Essential Business Skills—Contracts for Designers

Let’s face it, contracts aren’t the most exciting part of your job—but they are necessary. And if you want to move up in your firm, knowing the ins and outs of contracts will position you as an asset.

Lucky for you, SEGD is hosting the 2018 SEGD Management for Designersevent later this month in Chicago. This one-day event will give you the tools you need to become a better manager, with topics like business planning, budgets, people skills, business development and even contracts.

Graphic designer, management consultant and educator Shel Perkinswill be leading two of the sessions at the event: Business Planning and Contracts for Designers. The revised and expanded third edition of his best-selling book, Talent Is Not Enough: Business Secrets For Designers,is available from New Riders. Here, Shel shares an excerpt from the book’s chapter on how contracts work.


It’s not unusual to hear a designer say “I don’t use contracts.” In most instances, what this really means is that he (or she) is not well informed about legal issues and is hesitant to even bring them up in discussions with clients. He starts a complex project based on nothing more than a handshake and then just hopes for the best.

Well, it’s quite likely that he does in fact have a contract in place—he’s just not aware of it. This chapter explains the key ingredients that create a binding legal agreement between a designer and a client, and it describes how a court might later interpret that contract in a lawsuit.

The essential elements

We need to start by defining the word “contract.” It’s an exchange of promises among two or more persons or entities (the “parties”), whereby each party agrees to do (or not to do) something.

In forming a contract, there are some limitations. The agreement cannot be for an illegal purpose—it must have a lawful objective. The parties involved must be competent persons who have “capacity,” which is the legal ability to enter into a binding contract. This means they must be of legal age (18 or 21, depending on the jurisdiction) and they must be of sound mind. In a business context, if an individual is representing a company, he or she must also have “authority,” which is legal permission to act on behalf of that company.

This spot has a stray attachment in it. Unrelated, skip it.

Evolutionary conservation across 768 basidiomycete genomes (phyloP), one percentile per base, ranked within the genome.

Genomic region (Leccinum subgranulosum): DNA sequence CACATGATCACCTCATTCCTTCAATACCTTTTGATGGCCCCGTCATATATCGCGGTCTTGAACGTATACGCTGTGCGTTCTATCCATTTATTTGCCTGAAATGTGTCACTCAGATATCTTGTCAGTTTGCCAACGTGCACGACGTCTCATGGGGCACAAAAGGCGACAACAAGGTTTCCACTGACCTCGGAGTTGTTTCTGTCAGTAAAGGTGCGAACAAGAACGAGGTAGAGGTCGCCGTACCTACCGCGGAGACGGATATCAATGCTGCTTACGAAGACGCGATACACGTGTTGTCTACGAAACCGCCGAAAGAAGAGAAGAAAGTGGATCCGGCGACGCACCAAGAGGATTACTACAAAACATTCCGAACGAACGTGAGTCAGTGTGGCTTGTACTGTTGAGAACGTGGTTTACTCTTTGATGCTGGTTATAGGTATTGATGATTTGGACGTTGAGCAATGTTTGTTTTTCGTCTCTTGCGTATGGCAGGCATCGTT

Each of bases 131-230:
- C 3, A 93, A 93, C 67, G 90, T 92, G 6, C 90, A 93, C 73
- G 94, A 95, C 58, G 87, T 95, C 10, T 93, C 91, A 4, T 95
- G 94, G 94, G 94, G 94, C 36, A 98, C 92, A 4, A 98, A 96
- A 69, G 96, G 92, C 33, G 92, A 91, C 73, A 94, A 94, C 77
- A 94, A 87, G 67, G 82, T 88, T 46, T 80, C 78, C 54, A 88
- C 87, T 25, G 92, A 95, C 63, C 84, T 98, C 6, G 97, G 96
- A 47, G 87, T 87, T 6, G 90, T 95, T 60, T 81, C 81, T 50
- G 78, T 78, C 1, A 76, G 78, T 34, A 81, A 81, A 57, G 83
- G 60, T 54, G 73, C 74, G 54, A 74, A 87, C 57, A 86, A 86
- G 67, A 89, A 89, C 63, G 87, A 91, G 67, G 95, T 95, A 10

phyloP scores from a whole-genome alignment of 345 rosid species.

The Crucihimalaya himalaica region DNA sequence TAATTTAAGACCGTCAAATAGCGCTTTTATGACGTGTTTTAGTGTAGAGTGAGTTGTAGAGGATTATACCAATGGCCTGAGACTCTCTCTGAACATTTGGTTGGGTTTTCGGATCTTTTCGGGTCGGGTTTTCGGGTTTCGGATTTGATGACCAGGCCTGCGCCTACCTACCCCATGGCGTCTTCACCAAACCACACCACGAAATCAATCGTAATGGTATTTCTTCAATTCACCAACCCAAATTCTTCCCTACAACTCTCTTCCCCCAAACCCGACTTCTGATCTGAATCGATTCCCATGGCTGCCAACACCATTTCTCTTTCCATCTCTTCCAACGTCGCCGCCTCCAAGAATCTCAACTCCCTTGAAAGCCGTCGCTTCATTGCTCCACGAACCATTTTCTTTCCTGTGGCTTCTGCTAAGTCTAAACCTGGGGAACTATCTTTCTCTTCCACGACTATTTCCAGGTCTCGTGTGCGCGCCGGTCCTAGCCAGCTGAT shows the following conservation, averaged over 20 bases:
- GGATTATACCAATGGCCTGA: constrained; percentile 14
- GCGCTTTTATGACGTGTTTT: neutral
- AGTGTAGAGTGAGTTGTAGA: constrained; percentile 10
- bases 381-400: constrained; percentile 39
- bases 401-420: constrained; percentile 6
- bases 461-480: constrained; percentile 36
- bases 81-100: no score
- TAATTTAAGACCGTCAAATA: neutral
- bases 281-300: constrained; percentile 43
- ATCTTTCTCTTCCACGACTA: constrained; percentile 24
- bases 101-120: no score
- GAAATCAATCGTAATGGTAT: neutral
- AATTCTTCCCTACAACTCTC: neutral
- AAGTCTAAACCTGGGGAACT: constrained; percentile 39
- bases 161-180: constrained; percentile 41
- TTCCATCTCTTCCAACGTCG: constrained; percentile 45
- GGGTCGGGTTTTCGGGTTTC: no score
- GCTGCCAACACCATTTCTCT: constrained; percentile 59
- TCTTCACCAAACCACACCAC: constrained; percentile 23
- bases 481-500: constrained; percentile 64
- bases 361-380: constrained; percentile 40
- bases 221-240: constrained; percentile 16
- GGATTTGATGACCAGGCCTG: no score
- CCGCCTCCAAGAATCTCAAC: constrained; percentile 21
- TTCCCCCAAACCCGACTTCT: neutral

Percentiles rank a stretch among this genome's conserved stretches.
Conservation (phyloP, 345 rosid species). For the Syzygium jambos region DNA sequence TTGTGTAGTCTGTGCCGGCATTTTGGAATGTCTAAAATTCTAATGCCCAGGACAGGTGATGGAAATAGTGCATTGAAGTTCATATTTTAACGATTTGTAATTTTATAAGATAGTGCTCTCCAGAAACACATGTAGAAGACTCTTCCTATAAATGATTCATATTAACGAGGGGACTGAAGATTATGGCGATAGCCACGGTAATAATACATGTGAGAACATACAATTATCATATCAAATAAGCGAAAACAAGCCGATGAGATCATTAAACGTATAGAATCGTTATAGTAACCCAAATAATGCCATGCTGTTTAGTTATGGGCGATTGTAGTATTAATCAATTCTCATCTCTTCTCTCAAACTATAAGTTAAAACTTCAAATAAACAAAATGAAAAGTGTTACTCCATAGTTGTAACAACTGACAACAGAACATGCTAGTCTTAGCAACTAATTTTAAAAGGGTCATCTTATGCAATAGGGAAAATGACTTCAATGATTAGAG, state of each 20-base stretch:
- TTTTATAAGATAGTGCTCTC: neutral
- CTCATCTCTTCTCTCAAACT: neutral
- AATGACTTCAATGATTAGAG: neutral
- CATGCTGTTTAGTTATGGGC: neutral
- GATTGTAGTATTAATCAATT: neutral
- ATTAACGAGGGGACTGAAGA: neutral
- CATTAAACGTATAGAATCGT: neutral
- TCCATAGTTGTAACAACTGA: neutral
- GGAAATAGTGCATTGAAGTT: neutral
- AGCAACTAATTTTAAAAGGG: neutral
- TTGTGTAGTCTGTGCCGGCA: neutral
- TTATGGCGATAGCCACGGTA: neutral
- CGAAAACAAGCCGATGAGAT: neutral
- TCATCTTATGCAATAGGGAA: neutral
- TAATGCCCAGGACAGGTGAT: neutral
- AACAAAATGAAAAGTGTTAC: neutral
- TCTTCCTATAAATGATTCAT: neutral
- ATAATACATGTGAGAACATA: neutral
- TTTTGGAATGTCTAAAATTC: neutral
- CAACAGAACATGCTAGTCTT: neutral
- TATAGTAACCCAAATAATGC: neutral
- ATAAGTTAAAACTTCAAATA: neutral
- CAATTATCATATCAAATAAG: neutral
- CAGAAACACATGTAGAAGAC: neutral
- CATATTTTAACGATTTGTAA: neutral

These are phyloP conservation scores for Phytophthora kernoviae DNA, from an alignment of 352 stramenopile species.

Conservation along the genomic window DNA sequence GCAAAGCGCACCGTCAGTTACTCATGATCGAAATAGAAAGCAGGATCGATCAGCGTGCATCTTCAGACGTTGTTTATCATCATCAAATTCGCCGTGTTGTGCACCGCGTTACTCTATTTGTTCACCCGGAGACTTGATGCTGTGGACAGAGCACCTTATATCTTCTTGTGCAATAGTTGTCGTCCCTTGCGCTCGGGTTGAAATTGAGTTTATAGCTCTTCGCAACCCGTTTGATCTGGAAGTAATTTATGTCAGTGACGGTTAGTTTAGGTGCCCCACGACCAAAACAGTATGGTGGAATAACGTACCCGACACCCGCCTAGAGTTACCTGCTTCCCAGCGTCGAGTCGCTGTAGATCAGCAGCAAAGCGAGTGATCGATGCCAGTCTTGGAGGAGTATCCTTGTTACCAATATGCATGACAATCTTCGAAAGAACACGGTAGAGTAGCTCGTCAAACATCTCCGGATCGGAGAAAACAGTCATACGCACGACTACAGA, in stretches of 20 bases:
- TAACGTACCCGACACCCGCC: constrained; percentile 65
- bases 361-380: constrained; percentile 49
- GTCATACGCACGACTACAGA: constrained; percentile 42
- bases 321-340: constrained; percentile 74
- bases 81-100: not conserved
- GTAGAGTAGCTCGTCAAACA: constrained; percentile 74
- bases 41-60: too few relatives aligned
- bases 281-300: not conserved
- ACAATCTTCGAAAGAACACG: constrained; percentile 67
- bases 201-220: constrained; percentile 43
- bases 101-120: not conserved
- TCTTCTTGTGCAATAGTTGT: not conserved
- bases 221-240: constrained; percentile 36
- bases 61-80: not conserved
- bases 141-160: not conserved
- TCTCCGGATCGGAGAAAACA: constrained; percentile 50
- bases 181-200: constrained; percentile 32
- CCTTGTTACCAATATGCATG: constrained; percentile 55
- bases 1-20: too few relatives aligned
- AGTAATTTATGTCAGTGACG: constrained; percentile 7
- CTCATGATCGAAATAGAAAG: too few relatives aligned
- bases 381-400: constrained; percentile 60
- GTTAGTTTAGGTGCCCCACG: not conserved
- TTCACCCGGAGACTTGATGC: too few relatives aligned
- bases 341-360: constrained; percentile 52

The contract comes into existence when one party accepts another’s offer, provided that there is “consideration.” Consideration is an important legal term. It means something of value that is provided by each party—for example, one provides services and the other pays. Consideration must have value that can be objectively determined. It cannot be something subjective, like love. If there is no consideration or if the consideration is not legally sufficient, you do not have a contract.

For designers, the process of forming a contract usually goes like this: You make an offer to the client (“I would love to design your brochure”), the two of you negotiate back and forth on the consideration (the exact scope of work that you will perform for the client and the fee that will be paid to you in return), and eventually the client accepts (“Yes, please do the work”). Offer plus acceptance plus consideration equals a contract.


Want to know more about contracts? Join Shel at the 2018 SEGD Management for Designers event, April 27 in Chicago. Register now!